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Virginia Tech experts in search of answers for SL copper pipe leaks

Monday, October 17, 2005

Researchers from Virginia Tech will be doing an on-site analysis of the Storm Lake Water Treatment process and distribution system at the end of October. For the past six months, the City of Storm Lake and Veolia Water have been working with research staff at Virginia Tech to study an epidemic of pinhole leaks in copper pipes in Storm Lake.

Now staff from Virginal Tech will be coming to Storm Lake to step up the research. They will set up testing equipment in an effort to find a resolution to the pin hole leak issue.

While in Storm Lake, researchers will concentrate on on-site sampling and assessment of the water treatment process through to the water consumers, and in setting up experimental reactors. Two researchers from Virginia Tech will be in Storm Lake for seven to ten days conducting the assessment.

The first part of their on-site research will take approximately two days and will include visual observations, water quality measurements, micro biological testing, and taking representative samples from active systems for further study in their labs in Virginia. In order to conduct this research the City is looking for community members who would be willing to allow the research staff into their homes to conduct the testing. Potential sites where NO copper pipe pin hole leaks have occurred are desired as well as sites where copper pipes have experienced pin hole leaks. Community members who would be willing to participate in the testing are encouraged to call City Administration at 712-732-8002. The pipes should be easily accessible and in any case where the researchers would want to take a sample of pipe for further testing a qualified plumber would assist the team and repair the area where the sample was removed. They will also spend time testing water throughout the distribution system.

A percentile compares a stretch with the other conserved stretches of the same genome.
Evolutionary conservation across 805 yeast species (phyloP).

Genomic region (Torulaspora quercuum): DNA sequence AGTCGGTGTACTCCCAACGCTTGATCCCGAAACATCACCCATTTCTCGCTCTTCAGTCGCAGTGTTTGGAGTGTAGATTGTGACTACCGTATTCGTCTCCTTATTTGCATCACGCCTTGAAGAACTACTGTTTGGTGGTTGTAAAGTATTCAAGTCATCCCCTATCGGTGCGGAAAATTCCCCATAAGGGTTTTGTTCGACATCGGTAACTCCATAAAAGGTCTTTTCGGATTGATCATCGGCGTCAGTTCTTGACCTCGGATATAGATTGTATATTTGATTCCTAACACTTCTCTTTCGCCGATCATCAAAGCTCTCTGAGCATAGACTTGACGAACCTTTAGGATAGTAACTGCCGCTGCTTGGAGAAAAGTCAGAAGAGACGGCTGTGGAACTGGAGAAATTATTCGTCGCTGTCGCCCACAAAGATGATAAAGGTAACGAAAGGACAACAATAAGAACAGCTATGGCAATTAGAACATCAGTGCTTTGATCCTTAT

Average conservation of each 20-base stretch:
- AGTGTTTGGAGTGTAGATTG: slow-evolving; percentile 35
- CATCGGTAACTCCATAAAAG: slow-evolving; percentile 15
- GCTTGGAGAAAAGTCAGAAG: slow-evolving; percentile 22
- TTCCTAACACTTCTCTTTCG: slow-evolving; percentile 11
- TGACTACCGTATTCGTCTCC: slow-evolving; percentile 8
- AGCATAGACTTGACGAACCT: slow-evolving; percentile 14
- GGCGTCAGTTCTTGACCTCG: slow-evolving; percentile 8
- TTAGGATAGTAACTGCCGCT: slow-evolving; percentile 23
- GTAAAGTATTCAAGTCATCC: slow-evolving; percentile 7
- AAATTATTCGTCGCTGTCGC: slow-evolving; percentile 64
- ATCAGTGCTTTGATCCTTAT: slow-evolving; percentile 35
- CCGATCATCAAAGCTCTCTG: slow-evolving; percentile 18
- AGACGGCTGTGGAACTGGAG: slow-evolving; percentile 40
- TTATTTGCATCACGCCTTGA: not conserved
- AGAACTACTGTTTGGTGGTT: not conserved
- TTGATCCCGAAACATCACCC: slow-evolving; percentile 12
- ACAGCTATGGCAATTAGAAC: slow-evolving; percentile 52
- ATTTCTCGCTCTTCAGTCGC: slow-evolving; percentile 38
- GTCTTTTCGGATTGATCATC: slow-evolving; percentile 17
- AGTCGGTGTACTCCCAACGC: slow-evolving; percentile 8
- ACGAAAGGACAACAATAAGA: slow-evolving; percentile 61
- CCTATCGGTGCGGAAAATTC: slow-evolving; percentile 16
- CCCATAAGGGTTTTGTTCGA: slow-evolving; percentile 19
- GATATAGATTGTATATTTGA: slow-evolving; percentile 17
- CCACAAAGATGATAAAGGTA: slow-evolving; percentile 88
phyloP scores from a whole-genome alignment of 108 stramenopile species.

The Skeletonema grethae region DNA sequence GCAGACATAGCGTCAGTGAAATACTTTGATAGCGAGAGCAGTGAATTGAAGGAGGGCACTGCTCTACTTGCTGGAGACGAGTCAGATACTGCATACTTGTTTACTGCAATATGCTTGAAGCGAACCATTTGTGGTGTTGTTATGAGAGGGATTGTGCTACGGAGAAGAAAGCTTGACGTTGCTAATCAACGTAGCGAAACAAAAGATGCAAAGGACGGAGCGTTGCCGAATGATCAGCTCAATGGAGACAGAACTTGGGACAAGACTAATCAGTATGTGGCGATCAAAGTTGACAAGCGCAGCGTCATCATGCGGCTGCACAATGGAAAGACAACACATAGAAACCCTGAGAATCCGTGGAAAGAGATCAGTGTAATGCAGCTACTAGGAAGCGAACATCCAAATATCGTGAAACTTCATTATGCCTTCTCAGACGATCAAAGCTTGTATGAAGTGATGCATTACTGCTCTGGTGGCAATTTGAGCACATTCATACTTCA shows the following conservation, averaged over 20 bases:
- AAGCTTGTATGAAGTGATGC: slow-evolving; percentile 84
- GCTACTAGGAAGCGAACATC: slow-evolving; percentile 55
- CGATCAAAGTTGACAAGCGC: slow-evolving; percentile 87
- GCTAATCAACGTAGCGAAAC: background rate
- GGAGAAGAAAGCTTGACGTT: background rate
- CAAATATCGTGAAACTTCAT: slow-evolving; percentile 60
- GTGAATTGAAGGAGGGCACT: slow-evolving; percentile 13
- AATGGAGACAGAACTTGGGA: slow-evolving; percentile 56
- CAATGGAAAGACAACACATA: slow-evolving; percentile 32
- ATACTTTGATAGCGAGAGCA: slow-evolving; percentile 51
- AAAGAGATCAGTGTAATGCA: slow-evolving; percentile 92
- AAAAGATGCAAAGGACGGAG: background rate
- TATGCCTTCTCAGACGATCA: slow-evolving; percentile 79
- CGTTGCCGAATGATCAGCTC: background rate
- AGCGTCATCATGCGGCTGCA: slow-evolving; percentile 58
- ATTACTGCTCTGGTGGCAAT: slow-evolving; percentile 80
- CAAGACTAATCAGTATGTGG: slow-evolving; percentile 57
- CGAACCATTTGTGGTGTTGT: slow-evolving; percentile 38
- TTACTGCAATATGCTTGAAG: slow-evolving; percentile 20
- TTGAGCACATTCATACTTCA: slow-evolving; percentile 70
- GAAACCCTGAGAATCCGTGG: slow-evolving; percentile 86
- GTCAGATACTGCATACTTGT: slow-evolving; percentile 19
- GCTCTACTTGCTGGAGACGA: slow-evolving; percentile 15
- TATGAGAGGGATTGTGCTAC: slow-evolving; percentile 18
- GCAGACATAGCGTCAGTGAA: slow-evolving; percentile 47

The second phase of their visit will involve the installation of four experimental reactors. These reactors specifically created for testing copper pipe corrosion consist of a 55 gallon barrel with copper pipe and wire that helps to speed up the corrosion process for the study. These experimental reactors will be setup by the staff from Virginal Tech and then maintained over the next few months by Veolia Water and City of Storm Lake staff.

The involvement with Virginia Tech is bringing leading edge technology to the Storm Lake water system. Cost for the study is being underwritten in part by a grant from the American Water Works Foundation. In addition the City of Storm Lake will be providing $15,000 of funding for the on-site portion of the study.

Work by Virginia Tech in this field has been instrumental in solving similar type problems in the Washington D.C. area and they are currently involved in ongoing studies and analysis projects in several other community water systems, with similar issues, in the United States.

The researchers at Virginia Tech indicate that results from the testing and on-site analysis could be done in a few months; however, the results within the homes could take longer depending on in home plumbing systems.



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